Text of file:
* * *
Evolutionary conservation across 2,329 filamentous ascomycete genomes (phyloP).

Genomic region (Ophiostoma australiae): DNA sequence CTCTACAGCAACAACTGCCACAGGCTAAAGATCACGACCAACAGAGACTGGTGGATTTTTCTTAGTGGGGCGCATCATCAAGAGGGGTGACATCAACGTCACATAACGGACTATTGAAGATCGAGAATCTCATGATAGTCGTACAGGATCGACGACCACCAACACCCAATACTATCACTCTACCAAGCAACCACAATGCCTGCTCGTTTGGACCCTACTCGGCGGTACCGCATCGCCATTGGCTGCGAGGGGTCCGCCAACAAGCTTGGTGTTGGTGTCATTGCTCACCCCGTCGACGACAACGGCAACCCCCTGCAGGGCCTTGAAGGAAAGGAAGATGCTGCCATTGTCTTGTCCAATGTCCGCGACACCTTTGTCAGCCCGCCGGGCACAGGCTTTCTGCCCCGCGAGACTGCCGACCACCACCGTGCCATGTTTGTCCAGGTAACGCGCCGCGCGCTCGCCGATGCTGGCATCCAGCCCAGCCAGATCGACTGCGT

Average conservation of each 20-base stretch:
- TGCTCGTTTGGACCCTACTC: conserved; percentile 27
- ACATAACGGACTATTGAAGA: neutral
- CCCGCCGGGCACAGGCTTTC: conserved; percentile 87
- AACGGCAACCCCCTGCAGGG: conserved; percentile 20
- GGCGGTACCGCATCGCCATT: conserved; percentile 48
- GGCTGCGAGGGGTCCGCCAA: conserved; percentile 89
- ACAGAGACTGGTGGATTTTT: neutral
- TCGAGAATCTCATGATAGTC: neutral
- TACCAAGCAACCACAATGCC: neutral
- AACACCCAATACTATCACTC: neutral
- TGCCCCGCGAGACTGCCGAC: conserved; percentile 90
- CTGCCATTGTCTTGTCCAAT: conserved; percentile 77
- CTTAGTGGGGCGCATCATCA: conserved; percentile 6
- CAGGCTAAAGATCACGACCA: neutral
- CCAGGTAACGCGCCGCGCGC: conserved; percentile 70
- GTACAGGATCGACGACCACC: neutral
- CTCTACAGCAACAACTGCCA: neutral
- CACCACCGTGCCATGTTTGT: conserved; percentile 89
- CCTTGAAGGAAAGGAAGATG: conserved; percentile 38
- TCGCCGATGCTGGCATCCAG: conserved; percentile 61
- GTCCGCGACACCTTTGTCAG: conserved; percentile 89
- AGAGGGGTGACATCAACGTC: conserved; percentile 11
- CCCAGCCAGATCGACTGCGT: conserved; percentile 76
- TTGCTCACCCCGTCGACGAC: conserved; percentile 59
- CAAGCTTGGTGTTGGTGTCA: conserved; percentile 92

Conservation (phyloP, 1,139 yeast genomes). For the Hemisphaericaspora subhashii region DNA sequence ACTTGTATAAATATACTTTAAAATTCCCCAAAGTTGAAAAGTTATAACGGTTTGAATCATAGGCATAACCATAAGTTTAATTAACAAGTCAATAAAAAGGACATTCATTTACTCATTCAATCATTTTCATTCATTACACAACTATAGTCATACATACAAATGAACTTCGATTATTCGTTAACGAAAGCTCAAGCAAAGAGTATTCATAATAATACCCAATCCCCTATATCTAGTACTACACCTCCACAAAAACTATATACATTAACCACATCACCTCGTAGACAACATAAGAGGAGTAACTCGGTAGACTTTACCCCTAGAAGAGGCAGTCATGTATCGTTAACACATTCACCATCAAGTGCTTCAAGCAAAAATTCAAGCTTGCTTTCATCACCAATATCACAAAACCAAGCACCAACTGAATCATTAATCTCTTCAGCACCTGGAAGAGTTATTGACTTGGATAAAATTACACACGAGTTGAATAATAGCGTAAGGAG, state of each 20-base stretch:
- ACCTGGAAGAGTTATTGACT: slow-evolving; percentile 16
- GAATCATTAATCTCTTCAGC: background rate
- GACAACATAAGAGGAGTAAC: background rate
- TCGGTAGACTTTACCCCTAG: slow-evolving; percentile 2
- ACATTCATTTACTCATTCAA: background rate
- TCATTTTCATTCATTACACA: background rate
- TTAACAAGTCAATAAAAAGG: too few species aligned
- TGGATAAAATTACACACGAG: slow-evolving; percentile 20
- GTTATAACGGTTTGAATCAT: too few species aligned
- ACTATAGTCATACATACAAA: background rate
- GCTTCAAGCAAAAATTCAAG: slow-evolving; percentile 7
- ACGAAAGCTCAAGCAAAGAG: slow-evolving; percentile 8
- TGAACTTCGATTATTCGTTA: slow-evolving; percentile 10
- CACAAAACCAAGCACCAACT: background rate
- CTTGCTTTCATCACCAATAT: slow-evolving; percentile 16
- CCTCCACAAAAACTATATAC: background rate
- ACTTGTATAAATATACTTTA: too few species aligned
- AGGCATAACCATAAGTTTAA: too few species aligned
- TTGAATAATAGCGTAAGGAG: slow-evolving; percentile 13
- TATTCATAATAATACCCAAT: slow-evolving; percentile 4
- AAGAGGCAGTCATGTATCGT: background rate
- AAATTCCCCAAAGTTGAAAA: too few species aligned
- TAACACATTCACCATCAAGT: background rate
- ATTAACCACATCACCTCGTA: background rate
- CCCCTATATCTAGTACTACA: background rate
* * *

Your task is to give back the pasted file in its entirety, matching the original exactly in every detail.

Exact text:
Evolutionary conservation across 2,329 filamentous ascomycete genomes (phyloP).

Genomic region (Ophiostoma australiae): DNA sequence CTCTACAGCAACAACTGCCACAGGCTAAAGATCACGACCAACAGAGACTGGTGGATTTTTCTTAGTGGGGCGCATCATCAAGAGGGGTGACATCAACGTCACATAACGGACTATTGAAGATCGAGAATCTCATGATAGTCGTACAGGATCGACGACCACCAACACCCAATACTATCACTCTACCAAGCAACCACAATGCCTGCTCGTTTGGACCCTACTCGGCGGTACCGCATCGCCATTGGCTGCGAGGGGTCCGCCAACAAGCTTGGTGTTGGTGTCATTGCTCACCCCGTCGACGACAACGGCAACCCCCTGCAGGGCCTTGAAGGAAAGGAAGATGCTGCCATTGTCTTGTCCAATGTCCGCGACACCTTTGTCAGCCCGCCGGGCACAGGCTTTCTGCCCCGCGAGACTGCCGACCACCACCGTGCCATGTTTGTCCAGGTAACGCGCCGCGCGCTCGCCGATGCTGGCATCCAGCCCAGCCAGATCGACTGCGT

Average conservation of each 20-base stretch:
- TGCTCGTTTGGACCCTACTC: conserved; percentile 27
- ACATAACGGACTATTGAAGA: neutral
- CCCGCCGGGCACAGGCTTTC: conserved; percentile 87
- AACGGCAACCCCCTGCAGGG: conserved; percentile 20
- GGCGGTACCGCATCGCCATT: conserved; percentile 48
- GGCTGCGAGGGGTCCGCCAA: conserved; percentile 89
- ACAGAGACTGGTGGATTTTT: neutral
- TCGAGAATCTCATGATAGTC: neutral
- TACCAAGCAACCACAATGCC: neutral
- AACACCCAATACTATCACTC: neutral
- TGCCCCGCGAGACTGCCGAC: conserved; percentile 90
- CTGCCATTGTCTTGTCCAAT: conserved; percentile 77
- CTTAGTGGGGCGCATCATCA: conserved; percentile 6
- CAGGCTAAAGATCACGACCA: neutral
- CCAGGTAACGCGCCGCGCGC: conserved; percentile 70
- GTACAGGATCGACGACCACC: neutral
- CTCTACAGCAACAACTGCCA: neutral
- CACCACCGTGCCATGTTTGT: conserved; percentile 89
- CCTTGAAGGAAAGGAAGATG: conserved; percentile 38
- TCGCCGATGCTGGCATCCAG: conserved; percentile 61
- GTCCGCGACACCTTTGTCAG: conserved; percentile 89
- AGAGGGGTGACATCAACGTC: conserved; percentile 11
- CCCAGCCAGATCGACTGCGT: conserved; percentile 76
- TTGCTCACCCCGTCGACGAC: conserved; percentile 59
- CAAGCTTGGTGTTGGTGTCA: conserved; percentile 92

Conservation (phyloP, 1,139 yeast genomes). For the Hemisphaericaspora subhashii region DNA sequence ACTTGTATAAATATACTTTAAAATTCCCCAAAGTTGAAAAGTTATAACGGTTTGAATCATAGGCATAACCATAAGTTTAATTAACAAGTCAATAAAAAGGACATTCATTTACTCATTCAATCATTTTCATTCATTACACAACTATAGTCATACATACAAATGAACTTCGATTATTCGTTAACGAAAGCTCAAGCAAAGAGTATTCATAATAATACCCAATCCCCTATATCTAGTACTACACCTCCACAAAAACTATATACATTAACCACATCACCTCGTAGACAACATAAGAGGAGTAACTCGGTAGACTTTACCCCTAGAAGAGGCAGTCATGTATCGTTAACACATTCACCATCAAGTGCTTCAAGCAAAAATTCAAGCTTGCTTTCATCACCAATATCACAAAACCAAGCACCAACTGAATCATTAATCTCTTCAGCACCTGGAAGAGTTATTGACTTGGATAAAATTACACACGAGTTGAATAATAGCGTAAGGAG, state of each 20-base stretch:
- ACCTGGAAGAGTTATTGACT: slow-evolving; percentile 16
- GAATCATTAATCTCTTCAGC: background rate
- GACAACATAAGAGGAGTAAC: background rate
- TCGGTAGACTTTACCCCTAG: slow-evolving; percentile 2
- ACATTCATTTACTCATTCAA: background rate
- TCATTTTCATTCATTACACA: background rate
- TTAACAAGTCAATAAAAAGG: too few species aligned
- TGGATAAAATTACACACGAG: slow-evolving; percentile 20
- GTTATAACGGTTTGAATCAT: too few species aligned
- ACTATAGTCATACATACAAA: background rate
- GCTTCAAGCAAAAATTCAAG: slow-evolving; percentile 7
- ACGAAAGCTCAAGCAAAGAG: slow-evolving; percentile 8
- TGAACTTCGATTATTCGTTA: slow-evolving; percentile 10
- CACAAAACCAAGCACCAACT: background rate
- CTTGCTTTCATCACCAATAT: slow-evolving; percentile 16
- CCTCCACAAAAACTATATAC: background rate
- ACTTGTATAAATATACTTTA: too few species aligned
- AGGCATAACCATAAGTTTAA: too few species aligned
- TTGAATAATAGCGTAAGGAG: slow-evolving; percentile 13
- TATTCATAATAATACCCAAT: slow-evolving; percentile 4
- AAGAGGCAGTCATGTATCGT: background rate
- AAATTCCCCAAAGTTGAAAA: too few species aligned
- TAACACATTCACCATCAAGT: background rate
- ATTAACCACATCACCTCGTA: background rate
- CCCCTATATCTAGTACTACA: background rate